Kathleen is the widow of the former Earl. I found her to be uptight, judgmental, stubborn and bossy. She wasn't unlikable, but at times - I wanted to tell her to shut the hell up and stop assuming that everyone should do exactly what she wanted. I was also disappointed that she interfered with Helen and Rhys - I know her heart was in the right place, but she was out of line.
I enjoyed this book every bit as much as I did the Wallflower series and the Hathaway series. The writing was spot on perfect, the secondary characters were entertaining, the dialogue was witty and interesting, the love scenes were HOT and the ending was very sweet. I couldn't ask for anything more!
I would happily recommend this book and am looking forward to Marrying Winterborne!
My second issue is the end of the book (actually this is an issue with other books by LK). The end happens so fast that it seems a little of an afterthought. The epilogue is not even about the couple, but about Helen and Rhys, whis is of course understandable because the author wants tu push the next book of the series. But it compromises the whole book for me.
There are too many people here and all are given short shrift in character development and there are too many little extras and period trivia that divert the reader from the main romance(s). We are treated to bits on mourning and mourning clothes and black dyes; tenants and estate management; horse training; department stores in the 1870s; differences between store-bought and tailored clothing (especially shirts); orchid growing; railroad travel; Christmas decorating; and more and more and more. It's as if Kleypas had been doing lots and lots of research on the period during her hiatus and wanted to include as much of her info as she could. Well, some readers do complain about the lack of historical accuracy in HRs but there is limit to the amount of factoids I want in a romance.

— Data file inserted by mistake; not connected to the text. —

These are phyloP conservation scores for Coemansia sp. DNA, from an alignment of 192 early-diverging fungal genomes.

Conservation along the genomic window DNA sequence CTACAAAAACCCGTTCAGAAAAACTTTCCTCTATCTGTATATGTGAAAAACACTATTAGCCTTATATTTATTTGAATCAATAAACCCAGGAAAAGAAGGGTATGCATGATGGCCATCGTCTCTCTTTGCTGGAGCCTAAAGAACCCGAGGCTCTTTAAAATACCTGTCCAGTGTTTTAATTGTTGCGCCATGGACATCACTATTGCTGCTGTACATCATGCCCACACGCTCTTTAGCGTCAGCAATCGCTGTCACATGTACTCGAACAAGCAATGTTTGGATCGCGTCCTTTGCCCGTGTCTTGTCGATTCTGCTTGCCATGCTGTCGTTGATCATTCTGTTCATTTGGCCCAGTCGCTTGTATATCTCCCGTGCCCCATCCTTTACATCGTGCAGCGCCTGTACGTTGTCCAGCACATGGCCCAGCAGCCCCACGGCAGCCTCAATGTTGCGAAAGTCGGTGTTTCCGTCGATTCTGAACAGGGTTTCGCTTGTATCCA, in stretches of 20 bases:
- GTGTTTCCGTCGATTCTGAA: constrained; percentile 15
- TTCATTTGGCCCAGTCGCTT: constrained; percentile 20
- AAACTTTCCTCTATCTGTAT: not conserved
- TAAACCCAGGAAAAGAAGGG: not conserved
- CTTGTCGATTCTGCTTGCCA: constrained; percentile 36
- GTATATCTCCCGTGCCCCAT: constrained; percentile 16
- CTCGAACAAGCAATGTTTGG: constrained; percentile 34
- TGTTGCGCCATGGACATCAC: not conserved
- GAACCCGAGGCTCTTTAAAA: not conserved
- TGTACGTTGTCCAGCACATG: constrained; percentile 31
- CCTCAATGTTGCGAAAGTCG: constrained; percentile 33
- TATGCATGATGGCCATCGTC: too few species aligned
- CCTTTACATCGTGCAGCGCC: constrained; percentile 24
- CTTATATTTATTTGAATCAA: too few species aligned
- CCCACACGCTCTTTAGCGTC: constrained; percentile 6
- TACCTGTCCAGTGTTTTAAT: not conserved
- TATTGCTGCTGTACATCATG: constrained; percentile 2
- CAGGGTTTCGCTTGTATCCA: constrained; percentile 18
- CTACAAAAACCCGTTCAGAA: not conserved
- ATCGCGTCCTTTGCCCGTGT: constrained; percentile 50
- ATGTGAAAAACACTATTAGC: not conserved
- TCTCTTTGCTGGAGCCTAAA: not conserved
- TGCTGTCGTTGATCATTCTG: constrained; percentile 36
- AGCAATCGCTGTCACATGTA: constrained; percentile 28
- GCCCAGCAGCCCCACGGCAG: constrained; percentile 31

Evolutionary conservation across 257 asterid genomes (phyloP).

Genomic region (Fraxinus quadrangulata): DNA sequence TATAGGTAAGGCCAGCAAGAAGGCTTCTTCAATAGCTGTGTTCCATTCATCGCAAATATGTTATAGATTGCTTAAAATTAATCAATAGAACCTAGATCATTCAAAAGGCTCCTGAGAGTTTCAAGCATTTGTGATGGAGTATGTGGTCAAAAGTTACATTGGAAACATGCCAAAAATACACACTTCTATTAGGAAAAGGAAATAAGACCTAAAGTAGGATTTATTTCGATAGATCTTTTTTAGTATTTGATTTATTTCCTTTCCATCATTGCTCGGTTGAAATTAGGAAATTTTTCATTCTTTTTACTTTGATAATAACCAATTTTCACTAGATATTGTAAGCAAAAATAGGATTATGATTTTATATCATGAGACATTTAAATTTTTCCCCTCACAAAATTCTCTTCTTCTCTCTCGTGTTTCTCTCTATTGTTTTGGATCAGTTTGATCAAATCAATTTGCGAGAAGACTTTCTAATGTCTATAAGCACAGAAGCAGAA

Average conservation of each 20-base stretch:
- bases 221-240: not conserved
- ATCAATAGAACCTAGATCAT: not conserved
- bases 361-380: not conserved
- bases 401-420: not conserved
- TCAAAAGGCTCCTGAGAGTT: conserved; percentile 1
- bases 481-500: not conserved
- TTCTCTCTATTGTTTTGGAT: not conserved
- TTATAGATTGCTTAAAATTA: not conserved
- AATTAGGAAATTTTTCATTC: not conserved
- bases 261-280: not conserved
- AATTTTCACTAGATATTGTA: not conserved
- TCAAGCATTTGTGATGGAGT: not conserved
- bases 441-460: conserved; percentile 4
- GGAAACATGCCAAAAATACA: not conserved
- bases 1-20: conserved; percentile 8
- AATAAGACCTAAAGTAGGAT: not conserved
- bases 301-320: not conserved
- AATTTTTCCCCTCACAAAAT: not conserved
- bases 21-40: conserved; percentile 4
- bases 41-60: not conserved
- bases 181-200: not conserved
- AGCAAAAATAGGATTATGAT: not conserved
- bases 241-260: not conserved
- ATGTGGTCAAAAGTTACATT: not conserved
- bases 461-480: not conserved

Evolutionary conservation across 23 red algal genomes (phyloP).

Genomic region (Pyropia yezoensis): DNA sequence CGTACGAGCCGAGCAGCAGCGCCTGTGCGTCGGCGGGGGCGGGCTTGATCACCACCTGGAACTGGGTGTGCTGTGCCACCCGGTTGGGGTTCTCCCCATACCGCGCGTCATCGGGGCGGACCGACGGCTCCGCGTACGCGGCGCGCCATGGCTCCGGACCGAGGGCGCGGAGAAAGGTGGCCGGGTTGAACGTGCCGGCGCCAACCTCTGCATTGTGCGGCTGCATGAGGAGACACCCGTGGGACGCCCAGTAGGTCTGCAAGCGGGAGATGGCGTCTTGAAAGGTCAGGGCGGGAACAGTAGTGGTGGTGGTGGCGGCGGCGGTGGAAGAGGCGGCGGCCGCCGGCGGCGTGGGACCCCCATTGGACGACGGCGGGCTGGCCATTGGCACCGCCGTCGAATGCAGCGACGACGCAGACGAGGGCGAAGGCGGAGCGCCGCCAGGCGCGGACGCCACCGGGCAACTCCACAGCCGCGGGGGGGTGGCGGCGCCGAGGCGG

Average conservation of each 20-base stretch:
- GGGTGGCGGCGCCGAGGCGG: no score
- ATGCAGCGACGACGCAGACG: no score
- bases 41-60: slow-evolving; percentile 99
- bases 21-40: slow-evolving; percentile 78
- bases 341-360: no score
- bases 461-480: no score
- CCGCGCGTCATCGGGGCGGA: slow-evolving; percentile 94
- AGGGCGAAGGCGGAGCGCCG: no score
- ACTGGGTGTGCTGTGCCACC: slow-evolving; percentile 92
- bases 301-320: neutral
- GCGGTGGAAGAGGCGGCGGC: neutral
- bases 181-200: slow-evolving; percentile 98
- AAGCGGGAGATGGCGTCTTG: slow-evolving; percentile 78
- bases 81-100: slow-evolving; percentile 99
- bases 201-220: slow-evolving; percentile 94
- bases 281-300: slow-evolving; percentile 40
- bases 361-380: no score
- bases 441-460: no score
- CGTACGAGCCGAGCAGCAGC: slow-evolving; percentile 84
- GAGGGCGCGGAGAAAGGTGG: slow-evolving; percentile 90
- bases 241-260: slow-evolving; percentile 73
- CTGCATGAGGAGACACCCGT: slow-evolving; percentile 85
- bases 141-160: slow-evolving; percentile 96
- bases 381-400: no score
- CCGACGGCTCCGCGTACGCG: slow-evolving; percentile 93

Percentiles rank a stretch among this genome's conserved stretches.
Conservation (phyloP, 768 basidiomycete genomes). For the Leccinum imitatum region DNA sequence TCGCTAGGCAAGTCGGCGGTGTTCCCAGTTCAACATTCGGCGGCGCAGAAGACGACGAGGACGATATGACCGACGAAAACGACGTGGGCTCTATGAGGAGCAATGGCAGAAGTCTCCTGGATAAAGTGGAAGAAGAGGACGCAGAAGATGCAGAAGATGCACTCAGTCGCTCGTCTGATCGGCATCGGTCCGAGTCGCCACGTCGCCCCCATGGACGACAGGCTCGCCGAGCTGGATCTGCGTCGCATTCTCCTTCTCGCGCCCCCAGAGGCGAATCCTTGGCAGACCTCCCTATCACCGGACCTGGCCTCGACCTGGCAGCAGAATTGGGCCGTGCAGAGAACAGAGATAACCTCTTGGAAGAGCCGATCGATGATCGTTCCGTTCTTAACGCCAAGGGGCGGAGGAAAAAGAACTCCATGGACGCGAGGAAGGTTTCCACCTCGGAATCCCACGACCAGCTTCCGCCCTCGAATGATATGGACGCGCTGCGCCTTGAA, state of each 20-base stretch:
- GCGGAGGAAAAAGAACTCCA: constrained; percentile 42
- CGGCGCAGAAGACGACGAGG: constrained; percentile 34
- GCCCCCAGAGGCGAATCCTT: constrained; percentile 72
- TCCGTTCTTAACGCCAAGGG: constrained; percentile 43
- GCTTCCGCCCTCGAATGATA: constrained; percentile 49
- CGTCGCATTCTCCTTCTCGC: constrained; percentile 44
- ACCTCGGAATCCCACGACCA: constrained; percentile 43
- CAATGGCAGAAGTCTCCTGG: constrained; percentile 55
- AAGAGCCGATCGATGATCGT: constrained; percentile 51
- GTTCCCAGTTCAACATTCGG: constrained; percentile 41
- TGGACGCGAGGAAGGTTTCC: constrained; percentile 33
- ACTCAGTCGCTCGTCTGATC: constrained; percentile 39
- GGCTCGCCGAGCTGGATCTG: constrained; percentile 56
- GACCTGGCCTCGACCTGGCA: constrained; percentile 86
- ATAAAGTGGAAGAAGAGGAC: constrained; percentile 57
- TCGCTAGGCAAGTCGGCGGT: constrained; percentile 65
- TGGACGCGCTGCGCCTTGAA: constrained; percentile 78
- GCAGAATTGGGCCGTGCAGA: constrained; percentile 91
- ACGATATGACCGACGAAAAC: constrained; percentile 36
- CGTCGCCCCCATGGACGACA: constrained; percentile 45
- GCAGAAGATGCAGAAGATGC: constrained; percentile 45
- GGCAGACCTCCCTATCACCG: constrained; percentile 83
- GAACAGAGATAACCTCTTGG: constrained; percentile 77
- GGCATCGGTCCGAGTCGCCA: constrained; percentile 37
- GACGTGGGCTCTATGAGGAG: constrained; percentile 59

What we don't get enough of is insight into the characters and their lives prior to the beginning of the book. For example, I am left totally bewildered by the three Ravenel young women and their absurdly sheltered lives (not to mention agog at the 19-year-old Tedious Twins who behave as if they were 9).
And nobody's cold-hearted here, but nobody warms my heart either. The hero and his brother, who were rather useless hedonists before the hero inherits the earldom from the heroine's late husband, obviously were actually good souls. The younger brother West seemed to be a dissolute drunkard but all it took was to have a mission in his life to dry him up and set him straight. And all our rakish hero needs to straighten himself out is a good look at the heroine and the idea that she and the three sisters and the tenants, etc., all need his support and help.
So easy. Not much conflict. A bit of a problem with the heroine and her metaphoric hair-shirt and messed-up childhood that keep her from consistency in her dealings with the hero. Many reviewers have said they didn't like her. I didn't know enough about her or anybody else in the story to know if I did or did not like them. This book needed less filler (of unimportant but very interesting information) and more background on the characters and more character development.
The 5-year HR hiatus also did not do Kleypas any favors because in that time we have had a lot of very good authors filling the hole Kleypas left us with. Authors that give us very interesting and complex and well-developed characters. Authors such as Cecilia Grant, Sherry Thomas, Jayne Fresina, Erin Satie, Rose Lerner, Theresa Romain, and more whose names aren't coming to my feeble brain at the moment.